MEET. Stewart Cohen


© Stewart Cohen

Meet Dallas based Photographer, Director and APA member, Stewart Cohen.

Who are your top 5 favorites that you’re following on Instagram?
Top 5 out of the 6000 I follow? That is like asking which one is my favorite child. I follow photographers, filmmakers, models, designers, zines, hash tags of places I love. Instagram is the new encyclopedia of pop culture. I love it!! What about @toiletpapermagazineofficial  check that out 

What is your camera of choice?
Canon IDX-Mk2, Phase One, Red Helium and I always have a Fuji X-T3 in my backpack with me.

What do you listen to when you’re shooting?
Varied mixed of Spotify playlists, depending on who the subject is.
Gravitate toward Mash-ups, high energy, fun stuff.

Who were your biggest influencers?
To name a few.
Robert Capa, Eugene Smith, Garry Winogrand, Henri Cartier Bresson, Helmut Newton, Peter Lindbergh, Jay Maisel, Ralph Gibson. Also my step-Dad who was a salesman and taught by example that life is about sales, subtle or not. You are always selling something.

What was the best piece of advice you were given starting out?
It is a journey, not a destination. Some days are better than others but they are all better than hanging sheetrock.

What have been some of the highlights and challenges of your career so far?
Highlights include, getting jobs to shoot on all seven continents. Traveling to places I did not even know existed. But as I type this I realize that the continuing highlight has been all the people I have gotten to meet while doing this. I love interacting with people from all walks of life.  

As for challenges, learning business without going to business school. Doing it the hard knocks way.

Did you learn through experience, school, other?
I studied and got a great basis in University and then worked as a photo assistant for a few years. I loved assisting and learned about the real world of photography by living that lifestyle. I worked for Joe Baraban, Arnold Newman and Helmut Newton.

After being out on my own for a few years, I went back and studied film at USC which started me on a road to creating a career doing combo live action and still shoots.  This was 12 years before digital, we were shooting film so things were a little different.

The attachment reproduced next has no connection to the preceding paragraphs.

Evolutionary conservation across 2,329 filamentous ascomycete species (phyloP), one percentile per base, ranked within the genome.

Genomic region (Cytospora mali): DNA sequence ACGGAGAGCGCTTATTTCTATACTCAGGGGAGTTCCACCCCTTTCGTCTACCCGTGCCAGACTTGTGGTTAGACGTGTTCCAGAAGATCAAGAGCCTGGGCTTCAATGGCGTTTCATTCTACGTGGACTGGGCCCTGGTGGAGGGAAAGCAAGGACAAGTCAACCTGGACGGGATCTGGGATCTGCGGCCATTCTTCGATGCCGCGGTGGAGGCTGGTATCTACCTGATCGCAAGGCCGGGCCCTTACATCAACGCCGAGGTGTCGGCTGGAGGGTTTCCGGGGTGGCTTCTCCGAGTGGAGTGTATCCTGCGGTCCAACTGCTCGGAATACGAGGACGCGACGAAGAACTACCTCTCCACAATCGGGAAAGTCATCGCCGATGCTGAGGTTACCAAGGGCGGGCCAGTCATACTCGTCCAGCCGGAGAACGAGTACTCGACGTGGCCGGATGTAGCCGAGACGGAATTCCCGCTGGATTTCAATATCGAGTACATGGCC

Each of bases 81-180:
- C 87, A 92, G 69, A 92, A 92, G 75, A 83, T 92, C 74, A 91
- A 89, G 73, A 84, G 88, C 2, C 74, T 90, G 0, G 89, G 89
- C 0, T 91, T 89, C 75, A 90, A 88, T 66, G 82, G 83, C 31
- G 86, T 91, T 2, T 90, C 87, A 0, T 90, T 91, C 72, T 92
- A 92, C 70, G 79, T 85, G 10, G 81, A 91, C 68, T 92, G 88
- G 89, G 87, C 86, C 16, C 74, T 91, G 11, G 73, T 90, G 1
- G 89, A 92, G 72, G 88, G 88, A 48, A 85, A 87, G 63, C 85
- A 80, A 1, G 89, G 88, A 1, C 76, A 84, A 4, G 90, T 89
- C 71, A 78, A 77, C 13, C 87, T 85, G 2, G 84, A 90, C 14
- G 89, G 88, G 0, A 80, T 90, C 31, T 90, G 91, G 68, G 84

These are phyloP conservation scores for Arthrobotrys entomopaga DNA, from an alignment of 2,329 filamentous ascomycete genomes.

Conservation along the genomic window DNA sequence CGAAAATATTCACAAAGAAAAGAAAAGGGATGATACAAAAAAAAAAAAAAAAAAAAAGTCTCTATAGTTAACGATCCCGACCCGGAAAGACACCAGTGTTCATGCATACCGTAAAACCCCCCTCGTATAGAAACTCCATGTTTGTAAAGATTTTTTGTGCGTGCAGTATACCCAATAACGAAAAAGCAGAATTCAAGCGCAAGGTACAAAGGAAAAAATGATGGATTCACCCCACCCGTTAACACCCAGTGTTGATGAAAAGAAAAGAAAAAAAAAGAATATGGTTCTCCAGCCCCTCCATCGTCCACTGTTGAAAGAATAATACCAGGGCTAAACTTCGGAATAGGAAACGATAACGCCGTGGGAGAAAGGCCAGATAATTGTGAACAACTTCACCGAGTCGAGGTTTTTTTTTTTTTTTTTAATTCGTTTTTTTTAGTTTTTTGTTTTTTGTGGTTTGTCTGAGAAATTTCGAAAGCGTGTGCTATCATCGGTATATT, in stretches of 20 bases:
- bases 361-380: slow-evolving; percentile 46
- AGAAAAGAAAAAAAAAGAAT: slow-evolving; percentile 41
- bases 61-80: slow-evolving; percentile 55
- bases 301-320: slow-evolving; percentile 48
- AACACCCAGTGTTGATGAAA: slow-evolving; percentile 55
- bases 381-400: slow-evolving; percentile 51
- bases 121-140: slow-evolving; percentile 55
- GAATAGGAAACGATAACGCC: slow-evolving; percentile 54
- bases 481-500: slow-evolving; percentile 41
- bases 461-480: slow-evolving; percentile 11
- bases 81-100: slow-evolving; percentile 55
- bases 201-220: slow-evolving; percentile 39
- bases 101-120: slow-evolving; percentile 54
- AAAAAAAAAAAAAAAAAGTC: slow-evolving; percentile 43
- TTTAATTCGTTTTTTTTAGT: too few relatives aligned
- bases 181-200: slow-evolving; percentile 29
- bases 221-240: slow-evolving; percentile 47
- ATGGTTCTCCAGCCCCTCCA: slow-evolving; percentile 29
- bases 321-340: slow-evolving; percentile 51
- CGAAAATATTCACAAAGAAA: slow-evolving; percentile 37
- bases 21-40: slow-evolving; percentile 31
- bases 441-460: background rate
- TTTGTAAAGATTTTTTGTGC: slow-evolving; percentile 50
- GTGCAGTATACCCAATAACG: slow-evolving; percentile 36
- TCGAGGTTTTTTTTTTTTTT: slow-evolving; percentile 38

When were you first introduced to Photography?
My dad tinkered with cameras when I was a kid but I started on my own accord  in high school

What were you doing before you became a Photographer?
I was a guitar playing long haired high school student.

What 3 words describe your photography style?
Honest, quirky, lighthearted

What do you want people to understand about the industry?
You know all that matters is that they like your images and you are fulfilled. The behind the scenes of the industry is probably like any other industry, parts of it are alluring and parts can be a little ugly.

If you weren’t a Photographer, what would you be doing?
I’d be an Options Trader. (That is my hobby)

What do you do when you get stuck?
Exercise is a great way to get past stuck. I always keep pushing through and know that blue sky will emerge at one point. 

Do you have a favorite podcast?
American Scandal and How I built this.

What is your best marketing advice for your peers?
Be nice, make friends, be out-going, don’t burn bridges and put your money where your mouth is.

I have always bought placement in magazines that I though my market was attune to. I want the world to see what I shoot.

What advice would you give to yourself if you could go back 10 years? 20 years?
Don’t listen to the naysayers. Go bigger yet. Don’t be intimidated to do anything. Remember it is not brain surgery, have fun every day.

Check out more work from Stewart Cohen.

MEET. Jamey Stillings


© Jamey Stillings

Meet Photographer and APA | San Diego member, Jamey Stillings.

Who are your top 5 favorites that you’re following on Instagram?
@andyandersonphoto, @michaelclarkphoto, @raniamatar, @itsreuben, @danielbeltraphoto, @kathyryan

What is your camera of choice?
I work extensively with both Canon and Nikon systems, on the ground and in the air respectively. Also, I shoot Sony for some situations… I really love the little Sony RX100vi! But, I can imagine shooting with (at least thoroughly testing out) a FUJIFILM GFX 100 in the not-too-distant future. I want to take one up in the air and see how I like working with it from a helicopter!

What do you listen to when you’re shooting?
The sounds of the helicopter or airplane and the pilot’s voice…

Who were your biggest influencers?
OMG, there are so many! One thing about loving photography is being passionate about looking at, and being humbled by, the amazing work of others. However, looking at the imagery of others does not necessarily mean being influenced. For instance, I love the work of many other aerial photographers, both historical and contemporary – William Garnett, Emmet Gowin, Daniel Beltrá, David Maisel, Kasper Kowalski, Ed Burtynsky, for example… but when I am in the air, my vision is personal and intuitive.

As for other photographers being super human beings, I am blessed with great photographer friends around the world. Their vision, kindness and generosity always amaze me.

What were you doing before you became a Photographer?
I majored in art & art history in university, and then got an MFA in photography. My early steps, in the world of photojournalism, documentary and commercial work, grew out of these opportunities to learn new technical skills and develop a personal approach.

What 3 words describe your photography style?
Empathy, intuition, distillation